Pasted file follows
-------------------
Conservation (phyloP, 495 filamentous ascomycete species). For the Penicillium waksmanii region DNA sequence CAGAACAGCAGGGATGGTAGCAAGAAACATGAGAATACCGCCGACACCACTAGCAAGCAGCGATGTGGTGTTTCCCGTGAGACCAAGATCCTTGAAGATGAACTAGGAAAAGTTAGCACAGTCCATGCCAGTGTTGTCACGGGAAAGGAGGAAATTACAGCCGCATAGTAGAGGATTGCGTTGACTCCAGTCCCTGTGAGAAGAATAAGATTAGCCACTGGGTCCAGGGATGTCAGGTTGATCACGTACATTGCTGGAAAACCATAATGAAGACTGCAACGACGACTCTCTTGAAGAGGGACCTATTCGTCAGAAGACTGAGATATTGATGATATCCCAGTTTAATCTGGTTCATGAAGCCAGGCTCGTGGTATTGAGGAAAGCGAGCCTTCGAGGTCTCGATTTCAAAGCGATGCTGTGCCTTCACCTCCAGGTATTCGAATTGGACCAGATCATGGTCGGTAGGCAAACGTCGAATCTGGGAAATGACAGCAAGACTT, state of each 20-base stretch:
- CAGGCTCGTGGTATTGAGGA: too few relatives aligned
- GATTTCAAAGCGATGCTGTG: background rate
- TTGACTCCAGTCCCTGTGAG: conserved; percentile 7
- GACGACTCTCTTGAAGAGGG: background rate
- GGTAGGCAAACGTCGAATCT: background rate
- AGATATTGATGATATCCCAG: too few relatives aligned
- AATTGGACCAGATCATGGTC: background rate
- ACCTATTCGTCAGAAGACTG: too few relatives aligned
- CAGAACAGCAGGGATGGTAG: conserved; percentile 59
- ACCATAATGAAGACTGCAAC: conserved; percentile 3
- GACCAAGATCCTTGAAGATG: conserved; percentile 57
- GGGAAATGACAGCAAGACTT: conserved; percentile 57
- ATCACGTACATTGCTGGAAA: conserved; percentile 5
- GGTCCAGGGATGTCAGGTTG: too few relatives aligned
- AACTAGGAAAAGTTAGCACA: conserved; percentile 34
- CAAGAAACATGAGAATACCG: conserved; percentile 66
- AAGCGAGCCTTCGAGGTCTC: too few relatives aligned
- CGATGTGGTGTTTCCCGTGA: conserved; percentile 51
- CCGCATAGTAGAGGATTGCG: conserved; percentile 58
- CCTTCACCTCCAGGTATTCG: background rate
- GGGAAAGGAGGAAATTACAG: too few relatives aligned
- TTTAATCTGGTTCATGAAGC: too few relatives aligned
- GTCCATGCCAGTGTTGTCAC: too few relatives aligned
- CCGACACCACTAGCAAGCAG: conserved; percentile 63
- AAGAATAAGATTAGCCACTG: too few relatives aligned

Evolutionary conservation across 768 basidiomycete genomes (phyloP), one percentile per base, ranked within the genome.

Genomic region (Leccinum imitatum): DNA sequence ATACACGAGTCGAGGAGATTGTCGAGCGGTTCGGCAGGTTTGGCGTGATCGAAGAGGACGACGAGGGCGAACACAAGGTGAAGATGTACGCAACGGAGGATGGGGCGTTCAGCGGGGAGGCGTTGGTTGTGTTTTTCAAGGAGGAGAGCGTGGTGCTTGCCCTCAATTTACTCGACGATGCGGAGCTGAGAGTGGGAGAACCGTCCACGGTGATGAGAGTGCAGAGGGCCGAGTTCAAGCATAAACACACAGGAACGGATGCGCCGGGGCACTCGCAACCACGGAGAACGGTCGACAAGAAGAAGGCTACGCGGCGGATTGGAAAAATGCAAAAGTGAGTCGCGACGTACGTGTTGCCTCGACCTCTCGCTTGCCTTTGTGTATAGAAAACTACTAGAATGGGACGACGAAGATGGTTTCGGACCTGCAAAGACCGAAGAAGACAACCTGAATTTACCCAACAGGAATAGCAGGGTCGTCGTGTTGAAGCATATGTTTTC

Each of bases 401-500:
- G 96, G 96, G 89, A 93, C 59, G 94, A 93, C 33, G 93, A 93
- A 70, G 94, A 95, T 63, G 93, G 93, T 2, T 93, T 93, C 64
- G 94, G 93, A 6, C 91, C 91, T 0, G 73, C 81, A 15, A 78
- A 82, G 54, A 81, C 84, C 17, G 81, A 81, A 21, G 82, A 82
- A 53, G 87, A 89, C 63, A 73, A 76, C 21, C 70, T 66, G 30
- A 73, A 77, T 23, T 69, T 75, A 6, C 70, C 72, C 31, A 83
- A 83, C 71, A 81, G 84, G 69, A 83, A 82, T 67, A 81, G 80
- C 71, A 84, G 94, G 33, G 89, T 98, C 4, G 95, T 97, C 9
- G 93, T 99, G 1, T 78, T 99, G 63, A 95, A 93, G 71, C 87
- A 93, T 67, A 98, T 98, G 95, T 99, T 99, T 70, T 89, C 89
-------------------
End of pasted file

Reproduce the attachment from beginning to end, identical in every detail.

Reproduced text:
Conservation (phyloP, 495 filamentous ascomycete species). For the Penicillium waksmanii region DNA sequence CAGAACAGCAGGGATGGTAGCAAGAAACATGAGAATACCGCCGACACCACTAGCAAGCAGCGATGTGGTGTTTCCCGTGAGACCAAGATCCTTGAAGATGAACTAGGAAAAGTTAGCACAGTCCATGCCAGTGTTGTCACGGGAAAGGAGGAAATTACAGCCGCATAGTAGAGGATTGCGTTGACTCCAGTCCCTGTGAGAAGAATAAGATTAGCCACTGGGTCCAGGGATGTCAGGTTGATCACGTACATTGCTGGAAAACCATAATGAAGACTGCAACGACGACTCTCTTGAAGAGGGACCTATTCGTCAGAAGACTGAGATATTGATGATATCCCAGTTTAATCTGGTTCATGAAGCCAGGCTCGTGGTATTGAGGAAAGCGAGCCTTCGAGGTCTCGATTTCAAAGCGATGCTGTGCCTTCACCTCCAGGTATTCGAATTGGACCAGATCATGGTCGGTAGGCAAACGTCGAATCTGGGAAATGACAGCAAGACTT, state of each 20-base stretch:
- CAGGCTCGTGGTATTGAGGA: too few relatives aligned
- GATTTCAAAGCGATGCTGTG: background rate
- TTGACTCCAGTCCCTGTGAG: conserved; percentile 7
- GACGACTCTCTTGAAGAGGG: background rate
- GGTAGGCAAACGTCGAATCT: background rate
- AGATATTGATGATATCCCAG: too few relatives aligned
- AATTGGACCAGATCATGGTC: background rate
- ACCTATTCGTCAGAAGACTG: too few relatives aligned
- CAGAACAGCAGGGATGGTAG: conserved; percentile 59
- ACCATAATGAAGACTGCAAC: conserved; percentile 3
- GACCAAGATCCTTGAAGATG: conserved; percentile 57
- GGGAAATGACAGCAAGACTT: conserved; percentile 57
- ATCACGTACATTGCTGGAAA: conserved; percentile 5
- GGTCCAGGGATGTCAGGTTG: too few relatives aligned
- AACTAGGAAAAGTTAGCACA: conserved; percentile 34
- CAAGAAACATGAGAATACCG: conserved; percentile 66
- AAGCGAGCCTTCGAGGTCTC: too few relatives aligned
- CGATGTGGTGTTTCCCGTGA: conserved; percentile 51
- CCGCATAGTAGAGGATTGCG: conserved; percentile 58
- CCTTCACCTCCAGGTATTCG: background rate
- GGGAAAGGAGGAAATTACAG: too few relatives aligned
- TTTAATCTGGTTCATGAAGC: too few relatives aligned
- GTCCATGCCAGTGTTGTCAC: too few relatives aligned
- CCGACACCACTAGCAAGCAG: conserved; percentile 63
- AAGAATAAGATTAGCCACTG: too few relatives aligned

Evolutionary conservation across 768 basidiomycete genomes (phyloP), one percentile per base, ranked within the genome.

Genomic region (Leccinum imitatum): DNA sequence ATACACGAGTCGAGGAGATTGTCGAGCGGTTCGGCAGGTTTGGCGTGATCGAAGAGGACGACGAGGGCGAACACAAGGTGAAGATGTACGCAACGGAGGATGGGGCGTTCAGCGGGGAGGCGTTGGTTGTGTTTTTCAAGGAGGAGAGCGTGGTGCTTGCCCTCAATTTACTCGACGATGCGGAGCTGAGAGTGGGAGAACCGTCCACGGTGATGAGAGTGCAGAGGGCCGAGTTCAAGCATAAACACACAGGAACGGATGCGCCGGGGCACTCGCAACCACGGAGAACGGTCGACAAGAAGAAGGCTACGCGGCGGATTGGAAAAATGCAAAAGTGAGTCGCGACGTACGTGTTGCCTCGACCTCTCGCTTGCCTTTGTGTATAGAAAACTACTAGAATGGGACGACGAAGATGGTTTCGGACCTGCAAAGACCGAAGAAGACAACCTGAATTTACCCAACAGGAATAGCAGGGTCGTCGTGTTGAAGCATATGTTTTC

Each of bases 401-500:
- G 96, G 96, G 89, A 93, C 59, G 94, A 93, C 33, G 93, A 93
- A 70, G 94, A 95, T 63, G 93, G 93, T 2, T 93, T 93, C 64
- G 94, G 93, A 6, C 91, C 91, T 0, G 73, C 81, A 15, A 78
- A 82, G 54, A 81, C 84, C 17, G 81, A 81, A 21, G 82, A 82
- A 53, G 87, A 89, C 63, A 73, A 76, C 21, C 70, T 66, G 30
- A 73, A 77, T 23, T 69, T 75, A 6, C 70, C 72, C 31, A 83
- A 83, C 71, A 81, G 84, G 69, A 83, A 82, T 67, A 81, G 80
- C 71, A 84, G 94, G 33, G 89, T 98, C 4, G 95, T 97, C 9
- G 93, T 99, G 1, T 78, T 99, G 63, A 95, A 93, G 71, C 87
- A 93, T 67, A 98, T 98, G 95, T 99, T 99, T 70, T 89, C 89